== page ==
When Spinal USA, a manufacturer and distributor of advanced surgical spinal products, designed a new series of spinal implants called vertebral body replacement (VBR) devices, they needed to meet United States Food and Drug Administration (FDA) requirements for physical laboratory testing in order to obtain approval for use. Designed to be inserted by a surgeon into a patient’s spine during a spinal fusion procedure, the VBR devices required thorough engineering testing to ensure that they were safe and effective. In order to meet the FDA requirements, Spinal USA contracted Saba Metallurgical and Plant Engineering Services (SMPES) to perform finite element analysis (FEA) of the various VBR designs using ALGOR FEA software to virtually predict the behavior of the VBR designs under the required test conditions. Through a combination of computer simulation and physical laboratory tests of prototypes, the VBR devices obtained FDA approval.

Figure 1. Comparative Stress Analyses of VBR Devices were performed using FEA software. Shownhere (bottom left) are MES results for the axial compression load rating test case, and (bottom right)linear static stress analysis results for the torsion (bending) fatigue test case.

The titanium VBR devices were designed to treat patients with leg or back pain caused by spinal trauma, tumors, or degenerative disc disease. During a spinal fusion procedure, the surgeon removes the damaged disc and replaces it with the VBR device and bone graft material. This realigns the vertebral bones, lifting pressure from pinched nerve roots. Over time, the bone graft will grow through and around the implants, fusing the vertebra above and below and thus stabilizing the spine.

Each VBR device had to undergo three types of FDA-mandated physical laboratory testing: axial compression load rating, axial fatigue, and torsion (bending) fatigue. The method used was to perform comparative ALGOR analyses for all designs under all test conditions. From the FEA results, the weakest designs were determined. If the weakest designs passed the physical laboratory tests, then FEA could be used to demonstrate that the other designs were stronger and thus did not need physical laboratory testing.

Solid models of the VBR devices were created using computer-aided design (CAD) software. Then, the CAD models were opened in the FEA software and Mechanical Event Simulation (MES) and linear static stress analysis (LSSA) were performed to simulate the FDA-required tests.

The axial compression load rating and axial fatigue tests were simulated using MES, which provides nonlinear, multi-body dynamics with large-scale motion, large deformation, and large strain with body-to-body contact. A nonlinear FEA technique called limit load analysis was used to determine an axial compression load rating. Then, a plastic collapse analysis was run for the axial fatigue test using a load of 3,000 Newtons for 5 million cycles. Result probes were used to identify the maximum stresses for each VBR and then were compared. The VBR with the lower maximum stress value had the longer fatigue life.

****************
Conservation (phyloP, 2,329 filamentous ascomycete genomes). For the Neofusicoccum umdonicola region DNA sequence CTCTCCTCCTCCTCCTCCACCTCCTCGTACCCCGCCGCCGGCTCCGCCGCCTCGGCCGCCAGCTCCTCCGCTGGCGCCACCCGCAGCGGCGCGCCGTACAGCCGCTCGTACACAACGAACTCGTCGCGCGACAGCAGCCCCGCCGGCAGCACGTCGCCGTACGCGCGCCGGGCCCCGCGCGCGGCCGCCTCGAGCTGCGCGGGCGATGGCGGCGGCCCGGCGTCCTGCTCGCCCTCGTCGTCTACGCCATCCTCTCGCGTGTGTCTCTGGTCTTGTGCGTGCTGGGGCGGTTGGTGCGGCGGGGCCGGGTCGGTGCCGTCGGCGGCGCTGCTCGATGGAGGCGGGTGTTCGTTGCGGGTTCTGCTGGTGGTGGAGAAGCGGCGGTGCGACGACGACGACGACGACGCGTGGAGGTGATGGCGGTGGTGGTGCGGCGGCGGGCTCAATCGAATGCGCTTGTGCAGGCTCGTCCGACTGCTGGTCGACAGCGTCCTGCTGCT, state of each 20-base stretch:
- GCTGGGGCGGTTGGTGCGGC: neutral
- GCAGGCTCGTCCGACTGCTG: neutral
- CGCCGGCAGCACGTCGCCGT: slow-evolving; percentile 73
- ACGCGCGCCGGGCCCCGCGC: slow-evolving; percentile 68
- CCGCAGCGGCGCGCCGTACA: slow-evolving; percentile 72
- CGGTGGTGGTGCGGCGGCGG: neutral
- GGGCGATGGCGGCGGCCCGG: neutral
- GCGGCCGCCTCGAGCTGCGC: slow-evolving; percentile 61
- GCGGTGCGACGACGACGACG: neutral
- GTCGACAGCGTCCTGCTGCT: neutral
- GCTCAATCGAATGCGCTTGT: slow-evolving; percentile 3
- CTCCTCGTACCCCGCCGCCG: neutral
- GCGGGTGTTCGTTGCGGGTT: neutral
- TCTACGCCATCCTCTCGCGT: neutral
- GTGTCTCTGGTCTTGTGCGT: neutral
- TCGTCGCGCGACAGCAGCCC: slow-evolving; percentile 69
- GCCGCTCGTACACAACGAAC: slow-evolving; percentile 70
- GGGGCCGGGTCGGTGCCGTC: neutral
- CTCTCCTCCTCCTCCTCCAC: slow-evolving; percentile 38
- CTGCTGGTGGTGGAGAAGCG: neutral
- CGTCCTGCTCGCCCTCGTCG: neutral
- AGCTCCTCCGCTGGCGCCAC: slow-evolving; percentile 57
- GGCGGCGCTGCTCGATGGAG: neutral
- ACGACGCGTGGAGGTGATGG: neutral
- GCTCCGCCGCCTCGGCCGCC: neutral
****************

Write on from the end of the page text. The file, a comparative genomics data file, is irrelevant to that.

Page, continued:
Figure 2. A plate-screws-VBR device Assembly Mounted in the Spinal Column was modeled and analyzed. MES results show a plot of displacement magnitude and von Mises stress contours for the plastic collapse test case.

The torsion fatigue test was simulated using linear static stress analysis with surface forces totaling 200 Newtons in the bending direction. Because anticipated stresses were within the elastic range of the titanium material under the applied bending load, the use of linear elastic FEA was deemed suitable. In order to compare the analysis results for various VBR designs, it was imperative to have nearly identical mesh intensity and quality, and exact loading and constraints. Analyses were run for the VBRs and the results were compared. Again, the lower the alternating stress range, the higher the fatigue life.

A VBR device with two types of plate systems also was modeled. Comparative analyses of the VBR-device-and-plate assemblies were performed, which showed that one was stronger than the other. The stronger version was not laboratory tested because FEA was accepted as evidence of its compliance with FDA requirements.

With FEA, multiple shapes and height-varying sizes could be compared against each other to determine the weakest shape/size combination. Given that the weakest shape/size VBR passed FEA simulation and laboratory testing, further laboratory testing was not required. However, if any of the VBRs failed to meet the FDA criteria during FEA simulation, then design changes could be made and retested using FEA. Future changes or optimization of VBR products can be compared to the original version using FEA. If the new design is weaker, then changes can be recommended to make the device stronger or more flexible. If the new design is better than the old design, then the results can be documented showing that the new device is better. This documentation can be used to show that physical laboratory testing of the new device is not necessary.

The VBR devices have been used successfully by surgeons to help spinal-disorder patients.

This work was done by Brent Saba, PE-ME/MT, principal engineer/ owner of Saba Metallurgical and Plant Engineering Services (SMPES), using ALGOR software. For more information, click here .

NASA Tech Briefs Magazine

This article first appeared in the January, 2008 issue of NASA Tech Briefs Magazine.

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